Is Adding a Game CDN to Infrastructure Expensive?

Whenever you think of adding hardware to your infrastructure, the immediate assumption is that it will cost thousands of dollars upfront. The fact is that a game CDN is actually an inexpensive way to improve performance, increase availability and reliability, and better your content security. It costs much more to have your server crash due to high levels of traffic compared to the low-cost, scalable addition of a CDN.

Gaming Content Delivery

For game developers, content is always pushed to clients. Whether it’s a mobile app or a desktop gaming application, content is pushed to users during updates and expansions. It’s during this time that severe performance degradation happens. Too many users connect to the server at once, and at the very worst it could crash due to too much traffic. It’s similar to a DDoS, but the traffic is legitimate and isn’t malicious.

A CDN can completely eliminate the overhead during these deployments. Using a CDN, content is pushed to data centers that house edge servers in different geographic locations. These edge servers store updates and expansions in server cache, which is a very fast way to store data. Data stored in cache is processed by the server without the database lookups of normal requests.

When a user requests data, the request is sent to the closest edge server available. If for any reason this server is overloaded or unavailable, a CDN will send traffic to the next closest server available. It’s the difference of losing traffic and customers to a crashed server or having users connect to available resources.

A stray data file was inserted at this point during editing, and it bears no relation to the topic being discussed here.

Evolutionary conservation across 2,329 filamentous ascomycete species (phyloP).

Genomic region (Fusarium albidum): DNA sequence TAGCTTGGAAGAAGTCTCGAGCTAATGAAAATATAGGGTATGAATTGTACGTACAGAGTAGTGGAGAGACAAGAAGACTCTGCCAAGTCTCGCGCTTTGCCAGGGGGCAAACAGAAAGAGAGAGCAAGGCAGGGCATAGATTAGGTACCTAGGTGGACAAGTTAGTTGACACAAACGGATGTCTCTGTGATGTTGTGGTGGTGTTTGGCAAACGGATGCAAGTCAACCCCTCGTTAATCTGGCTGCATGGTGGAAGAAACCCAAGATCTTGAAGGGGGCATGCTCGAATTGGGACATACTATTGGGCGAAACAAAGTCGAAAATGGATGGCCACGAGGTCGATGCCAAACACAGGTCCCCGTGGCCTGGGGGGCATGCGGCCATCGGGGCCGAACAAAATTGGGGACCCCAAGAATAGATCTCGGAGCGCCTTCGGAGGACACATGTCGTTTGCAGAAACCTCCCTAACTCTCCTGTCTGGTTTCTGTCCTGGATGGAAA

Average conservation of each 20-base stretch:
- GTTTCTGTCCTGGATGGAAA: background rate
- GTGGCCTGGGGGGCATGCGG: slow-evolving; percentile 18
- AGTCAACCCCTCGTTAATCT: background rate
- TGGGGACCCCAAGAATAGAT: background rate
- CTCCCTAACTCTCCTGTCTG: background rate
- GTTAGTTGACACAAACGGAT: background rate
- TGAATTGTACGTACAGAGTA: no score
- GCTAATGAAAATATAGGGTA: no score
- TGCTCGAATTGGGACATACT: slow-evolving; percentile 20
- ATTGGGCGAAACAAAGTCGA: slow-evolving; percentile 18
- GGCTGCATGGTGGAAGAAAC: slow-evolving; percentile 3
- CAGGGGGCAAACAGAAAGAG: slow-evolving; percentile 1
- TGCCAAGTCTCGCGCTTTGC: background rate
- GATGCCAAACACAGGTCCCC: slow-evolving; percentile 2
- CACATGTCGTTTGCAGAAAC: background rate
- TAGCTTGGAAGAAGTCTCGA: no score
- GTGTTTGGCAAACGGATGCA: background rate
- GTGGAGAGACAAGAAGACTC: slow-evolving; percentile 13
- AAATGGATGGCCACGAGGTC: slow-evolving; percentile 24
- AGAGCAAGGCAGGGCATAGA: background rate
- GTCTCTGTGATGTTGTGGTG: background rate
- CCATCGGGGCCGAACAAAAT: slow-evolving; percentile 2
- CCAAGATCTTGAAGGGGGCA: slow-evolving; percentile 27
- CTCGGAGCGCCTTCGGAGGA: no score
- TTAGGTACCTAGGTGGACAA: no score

Performance and Scalable Costs

Performance enhancements in the IT world usually means high costs and employee time to install the equipment. It usually means employees must spend time maintaining the new equipment. This isn’t the case with a CDN deployment. The site can be configured to use the CDN, and after its configuration no maintenance or changes are needed. Configure your servers, and that’s all it takes. The CDN takes care of the rest.

Costs don’t have to be astronomical to get started with a CDN. You can pay as you go and start with $.0125 per gigabyte at CDN.net. What’s beneficial for developers is that costs scale with your game (or any application) popularity. If your peak traffic is seasonal, your costs are lowered based on slower months. When your season is back to high traffic, then you harness a CDN’s performance benefits with scaled costs.

A crashed server can cost a large, enterprise level application to cost millions in downtime. The cost to implement a CDN is far lower compared to the catastrophic downtime that can happen when you host only one server at a specific location. You can still keep your host and any origin servers, so implementing a CDN into your infrastructure takes very little time.

Several well-known gaming communities use CDNs to create a reliable and stable platform for customers.  Without one, developers risk losing gamers to high ping times, choppy content delivery, and poor speeds. Implementing a CDN into your infrastructure is a valuable way to maintain reliability, and it’s an inexpensive part of your deployment.

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